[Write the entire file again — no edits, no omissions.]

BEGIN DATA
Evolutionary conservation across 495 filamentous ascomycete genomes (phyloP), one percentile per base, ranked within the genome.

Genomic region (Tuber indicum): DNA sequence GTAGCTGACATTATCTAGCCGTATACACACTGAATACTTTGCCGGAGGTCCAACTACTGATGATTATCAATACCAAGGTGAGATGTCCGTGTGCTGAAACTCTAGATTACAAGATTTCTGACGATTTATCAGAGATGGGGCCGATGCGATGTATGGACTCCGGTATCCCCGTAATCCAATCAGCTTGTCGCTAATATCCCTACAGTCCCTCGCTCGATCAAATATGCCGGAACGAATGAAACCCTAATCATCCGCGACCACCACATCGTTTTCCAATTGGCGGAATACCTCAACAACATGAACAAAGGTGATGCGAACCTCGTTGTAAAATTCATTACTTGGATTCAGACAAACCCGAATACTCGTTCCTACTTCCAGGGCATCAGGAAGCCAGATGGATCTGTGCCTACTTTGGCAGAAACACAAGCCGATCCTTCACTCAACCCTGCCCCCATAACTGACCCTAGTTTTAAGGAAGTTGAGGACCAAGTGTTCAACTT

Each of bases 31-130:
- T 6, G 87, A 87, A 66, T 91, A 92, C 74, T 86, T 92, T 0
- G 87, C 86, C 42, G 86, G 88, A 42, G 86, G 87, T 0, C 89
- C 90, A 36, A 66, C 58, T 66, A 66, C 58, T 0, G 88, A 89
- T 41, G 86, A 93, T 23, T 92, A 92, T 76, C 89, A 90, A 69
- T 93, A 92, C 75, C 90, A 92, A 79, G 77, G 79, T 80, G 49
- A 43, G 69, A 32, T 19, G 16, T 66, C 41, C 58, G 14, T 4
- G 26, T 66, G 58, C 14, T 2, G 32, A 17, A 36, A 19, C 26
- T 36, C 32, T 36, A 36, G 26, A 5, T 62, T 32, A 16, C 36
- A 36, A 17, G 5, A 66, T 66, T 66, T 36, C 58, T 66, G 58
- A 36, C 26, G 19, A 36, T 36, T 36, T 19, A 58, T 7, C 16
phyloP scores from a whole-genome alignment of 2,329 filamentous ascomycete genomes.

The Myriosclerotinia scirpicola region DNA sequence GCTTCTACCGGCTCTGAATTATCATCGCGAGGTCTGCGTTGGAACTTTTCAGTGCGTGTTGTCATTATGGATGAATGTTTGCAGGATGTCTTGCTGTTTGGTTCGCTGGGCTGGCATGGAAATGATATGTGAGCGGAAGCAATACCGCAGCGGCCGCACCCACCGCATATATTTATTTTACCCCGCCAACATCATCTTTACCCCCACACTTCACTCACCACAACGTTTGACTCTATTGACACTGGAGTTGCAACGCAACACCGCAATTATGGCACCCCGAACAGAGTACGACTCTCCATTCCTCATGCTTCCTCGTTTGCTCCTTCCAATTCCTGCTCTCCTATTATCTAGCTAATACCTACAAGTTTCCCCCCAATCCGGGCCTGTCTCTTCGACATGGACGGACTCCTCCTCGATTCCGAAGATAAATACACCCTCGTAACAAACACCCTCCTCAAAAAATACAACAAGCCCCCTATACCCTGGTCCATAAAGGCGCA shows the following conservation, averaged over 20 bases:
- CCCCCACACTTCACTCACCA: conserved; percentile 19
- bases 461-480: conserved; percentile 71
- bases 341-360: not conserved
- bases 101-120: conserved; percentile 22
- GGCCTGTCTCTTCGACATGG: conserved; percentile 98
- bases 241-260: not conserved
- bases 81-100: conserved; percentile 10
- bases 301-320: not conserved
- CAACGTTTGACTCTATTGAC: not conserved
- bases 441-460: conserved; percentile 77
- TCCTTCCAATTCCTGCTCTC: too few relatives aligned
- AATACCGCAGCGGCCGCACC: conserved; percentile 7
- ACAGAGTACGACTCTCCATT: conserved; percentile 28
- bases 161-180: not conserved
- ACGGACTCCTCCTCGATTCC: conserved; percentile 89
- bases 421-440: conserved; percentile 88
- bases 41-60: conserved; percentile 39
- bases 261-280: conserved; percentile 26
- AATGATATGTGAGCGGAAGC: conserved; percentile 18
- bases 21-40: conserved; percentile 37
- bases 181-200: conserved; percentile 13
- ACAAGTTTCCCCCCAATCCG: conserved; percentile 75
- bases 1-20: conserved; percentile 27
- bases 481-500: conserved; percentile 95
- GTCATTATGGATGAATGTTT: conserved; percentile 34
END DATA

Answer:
Evolutionary conservation across 495 filamentous ascomycete genomes (phyloP), one percentile per base, ranked within the genome.

Genomic region (Tuber indicum): DNA sequence GTAGCTGACATTATCTAGCCGTATACACACTGAATACTTTGCCGGAGGTCCAACTACTGATGATTATCAATACCAAGGTGAGATGTCCGTGTGCTGAAACTCTAGATTACAAGATTTCTGACGATTTATCAGAGATGGGGCCGATGCGATGTATGGACTCCGGTATCCCCGTAATCCAATCAGCTTGTCGCTAATATCCCTACAGTCCCTCGCTCGATCAAATATGCCGGAACGAATGAAACCCTAATCATCCGCGACCACCACATCGTTTTCCAATTGGCGGAATACCTCAACAACATGAACAAAGGTGATGCGAACCTCGTTGTAAAATTCATTACTTGGATTCAGACAAACCCGAATACTCGTTCCTACTTCCAGGGCATCAGGAAGCCAGATGGATCTGTGCCTACTTTGGCAGAAACACAAGCCGATCCTTCACTCAACCCTGCCCCCATAACTGACCCTAGTTTTAAGGAAGTTGAGGACCAAGTGTTCAACTT

Each of bases 31-130:
- T 6, G 87, A 87, A 66, T 91, A 92, C 74, T 86, T 92, T 0
- G 87, C 86, C 42, G 86, G 88, A 42, G 86, G 87, T 0, C 89
- C 90, A 36, A 66, C 58, T 66, A 66, C 58, T 0, G 88, A 89
- T 41, G 86, A 93, T 23, T 92, A 92, T 76, C 89, A 90, A 69
- T 93, A 92, C 75, C 90, A 92, A 79, G 77, G 79, T 80, G 49
- A 43, G 69, A 32, T 19, G 16, T 66, C 41, C 58, G 14, T 4
- G 26, T 66, G 58, C 14, T 2, G 32, A 17, A 36, A 19, C 26
- T 36, C 32, T 36, A 36, G 26, A 5, T 62, T 32, A 16, C 36
- A 36, A 17, G 5, A 66, T 66, T 66, T 36, C 58, T 66, G 58
- A 36, C 26, G 19, A 36, T 36, T 36, T 19, A 58, T 7, C 16
phyloP scores from a whole-genome alignment of 2,329 filamentous ascomycete genomes.

The Myriosclerotinia scirpicola region DNA sequence GCTTCTACCGGCTCTGAATTATCATCGCGAGGTCTGCGTTGGAACTTTTCAGTGCGTGTTGTCATTATGGATGAATGTTTGCAGGATGTCTTGCTGTTTGGTTCGCTGGGCTGGCATGGAAATGATATGTGAGCGGAAGCAATACCGCAGCGGCCGCACCCACCGCATATATTTATTTTACCCCGCCAACATCATCTTTACCCCCACACTTCACTCACCACAACGTTTGACTCTATTGACACTGGAGTTGCAACGCAACACCGCAATTATGGCACCCCGAACAGAGTACGACTCTCCATTCCTCATGCTTCCTCGTTTGCTCCTTCCAATTCCTGCTCTCCTATTATCTAGCTAATACCTACAAGTTTCCCCCCAATCCGGGCCTGTCTCTTCGACATGGACGGACTCCTCCTCGATTCCGAAGATAAATACACCCTCGTAACAAACACCCTCCTCAAAAAATACAACAAGCCCCCTATACCCTGGTCCATAAAGGCGCA shows the following conservation, averaged over 20 bases:
- CCCCCACACTTCACTCACCA: conserved; percentile 19
- bases 461-480: conserved; percentile 71
- bases 341-360: not conserved
- bases 101-120: conserved; percentile 22
- GGCCTGTCTCTTCGACATGG: conserved; percentile 98
- bases 241-260: not conserved
- bases 81-100: conserved; percentile 10
- bases 301-320: not conserved
- CAACGTTTGACTCTATTGAC: not conserved
- bases 441-460: conserved; percentile 77
- TCCTTCCAATTCCTGCTCTC: too few relatives aligned
- AATACCGCAGCGGCCGCACC: conserved; percentile 7
- ACAGAGTACGACTCTCCATT: conserved; percentile 28
- bases 161-180: not conserved
- ACGGACTCCTCCTCGATTCC: conserved; percentile 89
- bases 421-440: conserved; percentile 88
- bases 41-60: conserved; percentile 39
- bases 261-280: conserved; percentile 26
- AATGATATGTGAGCGGAAGC: conserved; percentile 18
- bases 21-40: conserved; percentile 37
- bases 181-200: conserved; percentile 13
- ACAAGTTTCCCCCCAATCCG: conserved; percentile 75
- bases 1-20: conserved; percentile 27
- bases 481-500: conserved; percentile 95
- GTCATTATGGATGAATGTTT: conserved; percentile 34